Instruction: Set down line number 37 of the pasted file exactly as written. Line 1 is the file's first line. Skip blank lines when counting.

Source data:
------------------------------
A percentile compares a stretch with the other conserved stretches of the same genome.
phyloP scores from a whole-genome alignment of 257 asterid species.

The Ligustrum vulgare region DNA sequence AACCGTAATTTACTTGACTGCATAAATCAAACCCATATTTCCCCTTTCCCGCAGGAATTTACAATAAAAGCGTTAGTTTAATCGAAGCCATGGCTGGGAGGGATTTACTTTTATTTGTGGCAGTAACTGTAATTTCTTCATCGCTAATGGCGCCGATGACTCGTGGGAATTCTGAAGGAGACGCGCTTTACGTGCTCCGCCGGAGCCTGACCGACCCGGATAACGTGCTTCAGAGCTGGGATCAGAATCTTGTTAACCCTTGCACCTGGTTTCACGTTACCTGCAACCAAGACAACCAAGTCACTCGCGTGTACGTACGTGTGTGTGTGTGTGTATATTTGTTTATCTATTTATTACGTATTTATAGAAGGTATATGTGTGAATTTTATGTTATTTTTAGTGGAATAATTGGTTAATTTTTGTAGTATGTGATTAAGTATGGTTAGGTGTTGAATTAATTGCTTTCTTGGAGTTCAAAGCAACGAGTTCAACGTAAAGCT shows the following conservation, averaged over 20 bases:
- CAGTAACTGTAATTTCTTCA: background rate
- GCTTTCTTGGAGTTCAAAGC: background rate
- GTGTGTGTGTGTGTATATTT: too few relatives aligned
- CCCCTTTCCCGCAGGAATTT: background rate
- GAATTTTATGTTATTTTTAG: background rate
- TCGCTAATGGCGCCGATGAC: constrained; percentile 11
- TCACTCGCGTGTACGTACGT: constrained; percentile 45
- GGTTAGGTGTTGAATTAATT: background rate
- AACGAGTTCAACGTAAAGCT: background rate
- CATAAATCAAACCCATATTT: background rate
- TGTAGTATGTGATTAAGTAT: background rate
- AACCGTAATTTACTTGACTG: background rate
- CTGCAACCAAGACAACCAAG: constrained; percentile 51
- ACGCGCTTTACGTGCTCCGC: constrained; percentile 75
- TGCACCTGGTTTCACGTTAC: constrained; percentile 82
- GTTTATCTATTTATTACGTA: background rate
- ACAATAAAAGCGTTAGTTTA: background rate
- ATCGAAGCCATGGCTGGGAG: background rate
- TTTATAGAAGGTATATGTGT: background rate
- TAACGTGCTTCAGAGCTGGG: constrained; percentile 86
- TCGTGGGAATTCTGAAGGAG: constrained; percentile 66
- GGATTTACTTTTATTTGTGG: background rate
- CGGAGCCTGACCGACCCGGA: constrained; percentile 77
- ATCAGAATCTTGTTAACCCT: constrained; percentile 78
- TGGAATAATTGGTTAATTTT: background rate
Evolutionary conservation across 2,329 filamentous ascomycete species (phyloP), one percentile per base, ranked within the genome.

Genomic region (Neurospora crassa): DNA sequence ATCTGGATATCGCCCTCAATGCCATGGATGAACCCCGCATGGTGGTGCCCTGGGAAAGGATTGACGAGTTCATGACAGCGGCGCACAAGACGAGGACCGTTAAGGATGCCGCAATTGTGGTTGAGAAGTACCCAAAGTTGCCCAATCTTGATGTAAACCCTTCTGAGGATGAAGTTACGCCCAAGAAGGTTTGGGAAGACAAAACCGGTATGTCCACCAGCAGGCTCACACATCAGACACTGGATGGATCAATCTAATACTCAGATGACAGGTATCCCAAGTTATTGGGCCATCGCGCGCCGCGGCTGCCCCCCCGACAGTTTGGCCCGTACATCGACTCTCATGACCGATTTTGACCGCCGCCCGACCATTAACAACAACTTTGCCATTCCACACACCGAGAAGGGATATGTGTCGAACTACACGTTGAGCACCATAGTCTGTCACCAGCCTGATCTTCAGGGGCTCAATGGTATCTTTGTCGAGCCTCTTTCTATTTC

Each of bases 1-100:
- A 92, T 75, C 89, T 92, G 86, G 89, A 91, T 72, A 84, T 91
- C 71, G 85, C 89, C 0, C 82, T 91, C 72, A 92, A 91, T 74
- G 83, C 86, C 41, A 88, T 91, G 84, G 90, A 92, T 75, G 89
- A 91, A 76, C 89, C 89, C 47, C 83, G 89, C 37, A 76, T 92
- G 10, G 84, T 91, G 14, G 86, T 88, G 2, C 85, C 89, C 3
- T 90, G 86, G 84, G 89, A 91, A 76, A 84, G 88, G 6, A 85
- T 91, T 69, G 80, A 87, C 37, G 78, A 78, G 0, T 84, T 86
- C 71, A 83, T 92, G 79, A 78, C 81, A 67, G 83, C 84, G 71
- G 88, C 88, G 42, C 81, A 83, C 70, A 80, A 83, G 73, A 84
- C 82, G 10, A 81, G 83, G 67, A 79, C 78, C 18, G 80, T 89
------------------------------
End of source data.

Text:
- T 90, G 86, G 84, G 89, A 91, A 76, A 84, G 88, G 6, A 85